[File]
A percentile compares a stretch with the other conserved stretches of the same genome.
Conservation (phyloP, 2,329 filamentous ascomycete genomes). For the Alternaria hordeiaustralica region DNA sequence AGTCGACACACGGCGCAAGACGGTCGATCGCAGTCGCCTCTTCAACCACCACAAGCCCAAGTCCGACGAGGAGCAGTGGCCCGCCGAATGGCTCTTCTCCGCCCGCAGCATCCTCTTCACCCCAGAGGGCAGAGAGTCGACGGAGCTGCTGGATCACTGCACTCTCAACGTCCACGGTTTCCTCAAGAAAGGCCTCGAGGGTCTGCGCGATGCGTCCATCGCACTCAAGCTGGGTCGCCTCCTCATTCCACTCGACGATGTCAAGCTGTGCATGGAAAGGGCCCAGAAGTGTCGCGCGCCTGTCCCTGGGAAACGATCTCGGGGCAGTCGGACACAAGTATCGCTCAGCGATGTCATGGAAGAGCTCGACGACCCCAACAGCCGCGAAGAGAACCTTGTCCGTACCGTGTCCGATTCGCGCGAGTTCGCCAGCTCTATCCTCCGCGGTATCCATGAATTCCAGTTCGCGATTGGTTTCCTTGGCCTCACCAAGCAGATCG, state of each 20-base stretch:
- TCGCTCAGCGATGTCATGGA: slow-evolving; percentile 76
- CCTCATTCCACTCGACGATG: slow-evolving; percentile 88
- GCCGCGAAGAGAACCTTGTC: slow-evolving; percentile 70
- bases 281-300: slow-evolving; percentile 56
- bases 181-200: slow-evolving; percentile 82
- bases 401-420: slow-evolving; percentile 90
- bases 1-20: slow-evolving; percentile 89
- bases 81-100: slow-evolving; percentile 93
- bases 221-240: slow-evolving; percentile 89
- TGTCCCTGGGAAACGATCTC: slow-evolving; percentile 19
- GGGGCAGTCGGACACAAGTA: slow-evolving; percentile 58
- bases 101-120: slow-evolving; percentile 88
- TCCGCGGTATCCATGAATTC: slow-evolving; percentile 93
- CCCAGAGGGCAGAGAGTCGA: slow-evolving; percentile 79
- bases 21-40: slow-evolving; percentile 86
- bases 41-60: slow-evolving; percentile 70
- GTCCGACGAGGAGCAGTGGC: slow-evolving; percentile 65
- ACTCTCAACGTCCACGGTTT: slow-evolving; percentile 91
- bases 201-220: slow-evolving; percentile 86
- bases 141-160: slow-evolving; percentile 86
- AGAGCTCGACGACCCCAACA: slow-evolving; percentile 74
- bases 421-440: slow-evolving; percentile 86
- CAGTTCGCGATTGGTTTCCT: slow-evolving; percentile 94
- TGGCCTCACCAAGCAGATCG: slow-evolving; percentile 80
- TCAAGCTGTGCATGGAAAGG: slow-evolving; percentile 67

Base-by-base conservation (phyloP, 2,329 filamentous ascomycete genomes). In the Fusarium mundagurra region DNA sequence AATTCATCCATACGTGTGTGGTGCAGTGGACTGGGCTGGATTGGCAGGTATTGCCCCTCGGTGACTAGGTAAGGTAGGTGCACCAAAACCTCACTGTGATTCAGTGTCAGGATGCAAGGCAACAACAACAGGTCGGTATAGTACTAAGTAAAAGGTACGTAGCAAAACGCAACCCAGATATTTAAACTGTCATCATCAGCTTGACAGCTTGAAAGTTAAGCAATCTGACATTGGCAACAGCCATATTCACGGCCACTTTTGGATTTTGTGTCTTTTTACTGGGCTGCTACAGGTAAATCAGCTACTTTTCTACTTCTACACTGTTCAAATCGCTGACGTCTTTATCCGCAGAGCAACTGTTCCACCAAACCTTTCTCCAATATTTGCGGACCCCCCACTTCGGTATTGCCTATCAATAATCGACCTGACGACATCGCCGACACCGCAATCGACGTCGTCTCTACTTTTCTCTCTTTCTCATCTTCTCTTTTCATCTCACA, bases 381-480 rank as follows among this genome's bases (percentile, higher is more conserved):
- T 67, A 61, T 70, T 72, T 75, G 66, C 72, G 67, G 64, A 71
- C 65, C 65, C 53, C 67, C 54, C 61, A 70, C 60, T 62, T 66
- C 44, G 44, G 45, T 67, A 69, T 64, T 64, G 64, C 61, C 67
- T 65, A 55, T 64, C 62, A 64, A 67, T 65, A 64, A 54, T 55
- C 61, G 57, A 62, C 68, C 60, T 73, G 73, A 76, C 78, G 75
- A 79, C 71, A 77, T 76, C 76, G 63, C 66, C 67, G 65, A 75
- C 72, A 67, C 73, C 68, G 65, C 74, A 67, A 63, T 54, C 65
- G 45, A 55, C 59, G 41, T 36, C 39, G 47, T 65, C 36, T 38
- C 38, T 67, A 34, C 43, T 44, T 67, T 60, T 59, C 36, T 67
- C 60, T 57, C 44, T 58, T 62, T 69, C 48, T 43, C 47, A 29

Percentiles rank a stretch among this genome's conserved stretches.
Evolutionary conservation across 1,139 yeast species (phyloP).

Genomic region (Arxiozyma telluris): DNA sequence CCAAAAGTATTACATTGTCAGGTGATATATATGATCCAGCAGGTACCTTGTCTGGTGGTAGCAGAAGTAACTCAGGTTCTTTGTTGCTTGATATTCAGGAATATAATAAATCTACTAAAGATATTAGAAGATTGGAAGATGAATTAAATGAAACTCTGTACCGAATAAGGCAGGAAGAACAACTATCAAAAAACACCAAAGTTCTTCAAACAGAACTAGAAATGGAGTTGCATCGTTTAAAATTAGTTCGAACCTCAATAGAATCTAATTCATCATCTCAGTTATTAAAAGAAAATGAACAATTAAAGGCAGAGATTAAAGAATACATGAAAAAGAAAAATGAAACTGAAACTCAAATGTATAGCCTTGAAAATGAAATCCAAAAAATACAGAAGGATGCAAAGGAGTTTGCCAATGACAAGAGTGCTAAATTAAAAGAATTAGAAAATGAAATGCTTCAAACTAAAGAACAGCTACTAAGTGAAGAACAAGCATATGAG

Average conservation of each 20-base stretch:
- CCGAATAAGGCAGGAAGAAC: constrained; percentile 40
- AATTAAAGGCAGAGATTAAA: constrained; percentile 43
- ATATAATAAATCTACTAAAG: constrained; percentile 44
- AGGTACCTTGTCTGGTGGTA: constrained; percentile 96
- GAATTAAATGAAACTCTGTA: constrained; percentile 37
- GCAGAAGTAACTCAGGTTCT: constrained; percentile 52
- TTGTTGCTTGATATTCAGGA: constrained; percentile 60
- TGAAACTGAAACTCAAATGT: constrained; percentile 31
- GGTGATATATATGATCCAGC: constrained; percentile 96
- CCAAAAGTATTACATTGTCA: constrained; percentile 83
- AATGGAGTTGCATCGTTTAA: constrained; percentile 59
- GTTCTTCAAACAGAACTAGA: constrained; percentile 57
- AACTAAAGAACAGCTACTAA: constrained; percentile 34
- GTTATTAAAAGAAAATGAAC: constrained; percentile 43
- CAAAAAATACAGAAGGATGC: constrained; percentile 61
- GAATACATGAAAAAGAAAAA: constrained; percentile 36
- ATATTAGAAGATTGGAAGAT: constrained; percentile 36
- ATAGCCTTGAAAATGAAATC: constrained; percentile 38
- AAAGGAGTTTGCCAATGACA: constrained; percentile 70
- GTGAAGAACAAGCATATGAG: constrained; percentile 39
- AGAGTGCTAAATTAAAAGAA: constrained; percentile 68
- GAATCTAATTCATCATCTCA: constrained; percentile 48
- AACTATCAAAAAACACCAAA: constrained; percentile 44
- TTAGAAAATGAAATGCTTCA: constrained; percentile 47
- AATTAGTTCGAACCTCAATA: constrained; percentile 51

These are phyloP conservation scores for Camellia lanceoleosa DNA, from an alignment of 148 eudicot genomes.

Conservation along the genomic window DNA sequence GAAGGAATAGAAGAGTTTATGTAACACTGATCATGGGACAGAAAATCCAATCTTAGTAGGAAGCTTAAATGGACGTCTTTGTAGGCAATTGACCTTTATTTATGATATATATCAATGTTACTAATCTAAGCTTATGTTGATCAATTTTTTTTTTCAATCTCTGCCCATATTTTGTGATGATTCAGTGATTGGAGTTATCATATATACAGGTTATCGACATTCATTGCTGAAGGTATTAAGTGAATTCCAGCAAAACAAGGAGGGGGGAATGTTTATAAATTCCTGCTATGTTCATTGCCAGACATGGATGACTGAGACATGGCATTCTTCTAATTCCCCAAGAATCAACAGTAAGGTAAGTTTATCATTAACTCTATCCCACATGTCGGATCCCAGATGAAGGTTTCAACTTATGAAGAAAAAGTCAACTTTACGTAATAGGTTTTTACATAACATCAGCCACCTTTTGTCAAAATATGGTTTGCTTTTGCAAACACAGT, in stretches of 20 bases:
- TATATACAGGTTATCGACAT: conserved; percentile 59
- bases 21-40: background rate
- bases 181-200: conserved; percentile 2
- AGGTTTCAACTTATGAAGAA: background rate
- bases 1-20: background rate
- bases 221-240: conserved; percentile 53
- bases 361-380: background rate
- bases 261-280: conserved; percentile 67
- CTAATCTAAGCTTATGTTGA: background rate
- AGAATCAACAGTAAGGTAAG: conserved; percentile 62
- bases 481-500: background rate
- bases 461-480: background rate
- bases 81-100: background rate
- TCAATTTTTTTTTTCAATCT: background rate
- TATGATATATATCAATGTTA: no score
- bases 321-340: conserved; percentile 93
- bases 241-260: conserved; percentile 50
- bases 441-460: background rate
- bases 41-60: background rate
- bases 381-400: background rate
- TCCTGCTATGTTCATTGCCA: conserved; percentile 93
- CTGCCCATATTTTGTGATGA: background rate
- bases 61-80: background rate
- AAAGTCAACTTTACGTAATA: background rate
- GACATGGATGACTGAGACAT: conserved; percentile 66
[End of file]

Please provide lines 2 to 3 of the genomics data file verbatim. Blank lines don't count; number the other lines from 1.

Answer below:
Conservation (phyloP, 2,329 filamentous ascomycete genomes). For the Alternaria hordeiaustralica region DNA sequence AGTCGACACACGGCGCAAGACGGTCGATCGCAGTCGCCTCTTCAACCACCACAAGCCCAAGTCCGACGAGGAGCAGTGGCCCGCCGAATGGCTCTTCTCCGCCCGCAGCATCCTCTTCACCCCAGAGGGCAGAGAGTCGACGGAGCTGCTGGATCACTGCACTCTCAACGTCCACGGTTTCCTCAAGAAAGGCCTCGAGGGTCTGCGCGATGCGTCCATCGCACTCAAGCTGGGTCGCCTCCTCATTCCACTCGACGATGTCAAGCTGTGCATGGAAAGGGCCCAGAAGTGTCGCGCGCCTGTCCCTGGGAAACGATCTCGGGGCAGTCGGACACAAGTATCGCTCAGCGATGTCATGGAAGAGCTCGACGACCCCAACAGCCGCGAAGAGAACCTTGTCCGTACCGTGTCCGATTCGCGCGAGTTCGCCAGCTCTATCCTCCGCGGTATCCATGAATTCCAGTTCGCGATTGGTTTCCTTGGCCTCACCAAGCAGATCG, state of each 20-base stretch:
- TCGCTCAGCGATGTCATGGA: slow-evolving; percentile 76